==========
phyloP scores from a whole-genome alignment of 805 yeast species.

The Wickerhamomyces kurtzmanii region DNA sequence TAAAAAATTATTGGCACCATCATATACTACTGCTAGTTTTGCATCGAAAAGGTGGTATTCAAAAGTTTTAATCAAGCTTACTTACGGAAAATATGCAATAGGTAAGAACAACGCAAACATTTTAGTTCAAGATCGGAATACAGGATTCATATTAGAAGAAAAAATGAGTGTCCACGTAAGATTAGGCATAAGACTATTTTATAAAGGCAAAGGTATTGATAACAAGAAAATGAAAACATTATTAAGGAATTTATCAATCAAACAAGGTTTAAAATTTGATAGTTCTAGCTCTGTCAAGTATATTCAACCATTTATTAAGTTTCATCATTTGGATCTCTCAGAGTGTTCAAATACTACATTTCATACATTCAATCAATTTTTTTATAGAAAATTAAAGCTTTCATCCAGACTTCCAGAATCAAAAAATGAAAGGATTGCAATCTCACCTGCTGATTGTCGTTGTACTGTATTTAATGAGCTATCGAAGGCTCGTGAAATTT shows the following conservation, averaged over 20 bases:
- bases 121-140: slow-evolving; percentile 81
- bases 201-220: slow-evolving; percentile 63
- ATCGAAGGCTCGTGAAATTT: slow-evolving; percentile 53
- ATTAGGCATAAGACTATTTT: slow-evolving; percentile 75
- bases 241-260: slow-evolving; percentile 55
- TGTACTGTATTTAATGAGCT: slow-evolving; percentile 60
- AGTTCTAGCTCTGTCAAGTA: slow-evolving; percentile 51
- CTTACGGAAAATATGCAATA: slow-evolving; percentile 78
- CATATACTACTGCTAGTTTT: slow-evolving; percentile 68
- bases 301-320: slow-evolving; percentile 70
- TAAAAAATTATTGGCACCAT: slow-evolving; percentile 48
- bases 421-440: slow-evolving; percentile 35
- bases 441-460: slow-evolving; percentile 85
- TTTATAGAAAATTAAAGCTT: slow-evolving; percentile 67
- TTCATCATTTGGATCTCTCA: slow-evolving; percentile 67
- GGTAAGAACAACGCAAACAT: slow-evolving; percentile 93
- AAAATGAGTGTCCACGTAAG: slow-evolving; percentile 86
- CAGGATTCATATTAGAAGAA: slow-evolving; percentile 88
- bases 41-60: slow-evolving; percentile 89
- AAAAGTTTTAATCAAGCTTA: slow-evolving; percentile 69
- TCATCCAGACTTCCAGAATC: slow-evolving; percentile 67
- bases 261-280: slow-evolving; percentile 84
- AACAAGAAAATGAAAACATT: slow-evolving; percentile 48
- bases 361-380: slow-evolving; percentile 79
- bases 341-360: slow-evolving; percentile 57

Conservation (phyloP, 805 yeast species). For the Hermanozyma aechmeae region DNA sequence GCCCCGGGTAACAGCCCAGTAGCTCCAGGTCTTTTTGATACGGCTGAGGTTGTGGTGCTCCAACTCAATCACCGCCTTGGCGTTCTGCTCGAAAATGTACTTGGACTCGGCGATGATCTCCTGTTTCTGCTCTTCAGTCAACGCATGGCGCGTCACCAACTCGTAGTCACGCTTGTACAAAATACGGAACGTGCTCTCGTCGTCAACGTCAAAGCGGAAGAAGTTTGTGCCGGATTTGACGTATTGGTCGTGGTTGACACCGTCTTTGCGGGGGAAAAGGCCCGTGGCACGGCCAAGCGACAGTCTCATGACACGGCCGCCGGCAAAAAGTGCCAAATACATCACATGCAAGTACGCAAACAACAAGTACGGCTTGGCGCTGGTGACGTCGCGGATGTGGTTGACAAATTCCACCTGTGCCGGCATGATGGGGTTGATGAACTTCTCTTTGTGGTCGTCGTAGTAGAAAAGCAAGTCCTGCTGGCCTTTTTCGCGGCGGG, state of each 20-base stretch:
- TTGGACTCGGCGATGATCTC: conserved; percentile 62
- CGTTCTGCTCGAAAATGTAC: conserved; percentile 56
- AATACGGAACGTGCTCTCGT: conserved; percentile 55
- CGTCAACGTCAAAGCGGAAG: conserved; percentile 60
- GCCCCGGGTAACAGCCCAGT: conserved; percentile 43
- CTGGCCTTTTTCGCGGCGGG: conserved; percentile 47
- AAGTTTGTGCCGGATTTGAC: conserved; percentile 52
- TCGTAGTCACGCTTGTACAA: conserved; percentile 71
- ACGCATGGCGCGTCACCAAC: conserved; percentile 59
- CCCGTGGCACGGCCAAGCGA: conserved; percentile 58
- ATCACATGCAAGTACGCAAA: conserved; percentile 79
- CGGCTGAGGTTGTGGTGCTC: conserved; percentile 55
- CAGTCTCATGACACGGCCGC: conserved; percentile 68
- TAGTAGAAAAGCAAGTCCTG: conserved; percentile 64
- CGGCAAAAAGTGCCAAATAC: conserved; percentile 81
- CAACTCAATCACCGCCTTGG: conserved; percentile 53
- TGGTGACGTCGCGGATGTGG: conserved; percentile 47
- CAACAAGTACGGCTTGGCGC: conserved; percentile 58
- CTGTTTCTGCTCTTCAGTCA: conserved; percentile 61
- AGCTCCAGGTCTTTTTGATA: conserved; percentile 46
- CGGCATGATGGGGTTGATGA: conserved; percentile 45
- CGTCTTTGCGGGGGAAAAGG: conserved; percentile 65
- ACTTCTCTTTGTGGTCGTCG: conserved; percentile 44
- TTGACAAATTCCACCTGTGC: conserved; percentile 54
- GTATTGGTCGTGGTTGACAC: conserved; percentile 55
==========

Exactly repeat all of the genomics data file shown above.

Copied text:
phyloP scores from a whole-genome alignment of 805 yeast species.

The Wickerhamomyces kurtzmanii region DNA sequence TAAAAAATTATTGGCACCATCATATACTACTGCTAGTTTTGCATCGAAAAGGTGGTATTCAAAAGTTTTAATCAAGCTTACTTACGGAAAATATGCAATAGGTAAGAACAACGCAAACATTTTAGTTCAAGATCGGAATACAGGATTCATATTAGAAGAAAAAATGAGTGTCCACGTAAGATTAGGCATAAGACTATTTTATAAAGGCAAAGGTATTGATAACAAGAAAATGAAAACATTATTAAGGAATTTATCAATCAAACAAGGTTTAAAATTTGATAGTTCTAGCTCTGTCAAGTATATTCAACCATTTATTAAGTTTCATCATTTGGATCTCTCAGAGTGTTCAAATACTACATTTCATACATTCAATCAATTTTTTTATAGAAAATTAAAGCTTTCATCCAGACTTCCAGAATCAAAAAATGAAAGGATTGCAATCTCACCTGCTGATTGTCGTTGTACTGTATTTAATGAGCTATCGAAGGCTCGTGAAATTT shows the following conservation, averaged over 20 bases:
- bases 121-140: slow-evolving; percentile 81
- bases 201-220: slow-evolving; percentile 63
- ATCGAAGGCTCGTGAAATTT: slow-evolving; percentile 53
- ATTAGGCATAAGACTATTTT: slow-evolving; percentile 75
- bases 241-260: slow-evolving; percentile 55
- TGTACTGTATTTAATGAGCT: slow-evolving; percentile 60
- AGTTCTAGCTCTGTCAAGTA: slow-evolving; percentile 51
- CTTACGGAAAATATGCAATA: slow-evolving; percentile 78
- CATATACTACTGCTAGTTTT: slow-evolving; percentile 68
- bases 301-320: slow-evolving; percentile 70
- TAAAAAATTATTGGCACCAT: slow-evolving; percentile 48
- bases 421-440: slow-evolving; percentile 35
- bases 441-460: slow-evolving; percentile 85
- TTTATAGAAAATTAAAGCTT: slow-evolving; percentile 67
- TTCATCATTTGGATCTCTCA: slow-evolving; percentile 67
- GGTAAGAACAACGCAAACAT: slow-evolving; percentile 93
- AAAATGAGTGTCCACGTAAG: slow-evolving; percentile 86
- CAGGATTCATATTAGAAGAA: slow-evolving; percentile 88
- bases 41-60: slow-evolving; percentile 89
- AAAAGTTTTAATCAAGCTTA: slow-evolving; percentile 69
- TCATCCAGACTTCCAGAATC: slow-evolving; percentile 67
- bases 261-280: slow-evolving; percentile 84
- AACAAGAAAATGAAAACATT: slow-evolving; percentile 48
- bases 361-380: slow-evolving; percentile 79
- bases 341-360: slow-evolving; percentile 57

Conservation (phyloP, 805 yeast species). For the Hermanozyma aechmeae region DNA sequence GCCCCGGGTAACAGCCCAGTAGCTCCAGGTCTTTTTGATACGGCTGAGGTTGTGGTGCTCCAACTCAATCACCGCCTTGGCGTTCTGCTCGAAAATGTACTTGGACTCGGCGATGATCTCCTGTTTCTGCTCTTCAGTCAACGCATGGCGCGTCACCAACTCGTAGTCACGCTTGTACAAAATACGGAACGTGCTCTCGTCGTCAACGTCAAAGCGGAAGAAGTTTGTGCCGGATTTGACGTATTGGTCGTGGTTGACACCGTCTTTGCGGGGGAAAAGGCCCGTGGCACGGCCAAGCGACAGTCTCATGACACGGCCGCCGGCAAAAAGTGCCAAATACATCACATGCAAGTACGCAAACAACAAGTACGGCTTGGCGCTGGTGACGTCGCGGATGTGGTTGACAAATTCCACCTGTGCCGGCATGATGGGGTTGATGAACTTCTCTTTGTGGTCGTCGTAGTAGAAAAGCAAGTCCTGCTGGCCTTTTTCGCGGCGGG, state of each 20-base stretch:
- TTGGACTCGGCGATGATCTC: conserved; percentile 62
- CGTTCTGCTCGAAAATGTAC: conserved; percentile 56
- AATACGGAACGTGCTCTCGT: conserved; percentile 55
- CGTCAACGTCAAAGCGGAAG: conserved; percentile 60
- GCCCCGGGTAACAGCCCAGT: conserved; percentile 43
- CTGGCCTTTTTCGCGGCGGG: conserved; percentile 47
- AAGTTTGTGCCGGATTTGAC: conserved; percentile 52
- TCGTAGTCACGCTTGTACAA: conserved; percentile 71
- ACGCATGGCGCGTCACCAAC: conserved; percentile 59
- CCCGTGGCACGGCCAAGCGA: conserved; percentile 58
- ATCACATGCAAGTACGCAAA: conserved; percentile 79
- CGGCTGAGGTTGTGGTGCTC: conserved; percentile 55
- CAGTCTCATGACACGGCCGC: conserved; percentile 68
- TAGTAGAAAAGCAAGTCCTG: conserved; percentile 64
- CGGCAAAAAGTGCCAAATAC: conserved; percentile 81
- CAACTCAATCACCGCCTTGG: conserved; percentile 53
- TGGTGACGTCGCGGATGTGG: conserved; percentile 47
- CAACAAGTACGGCTTGGCGC: conserved; percentile 58
- CTGTTTCTGCTCTTCAGTCA: conserved; percentile 61
- AGCTCCAGGTCTTTTTGATA: conserved; percentile 46
- CGGCATGATGGGGTTGATGA: conserved; percentile 45
- CGTCTTTGCGGGGGAAAAGG: conserved; percentile 65
- ACTTCTCTTTGTGGTCGTCG: conserved; percentile 44
- TTGACAAATTCCACCTGTGC: conserved; percentile 54
- GTATTGGTCGTGGTTGACAC: conserved; percentile 55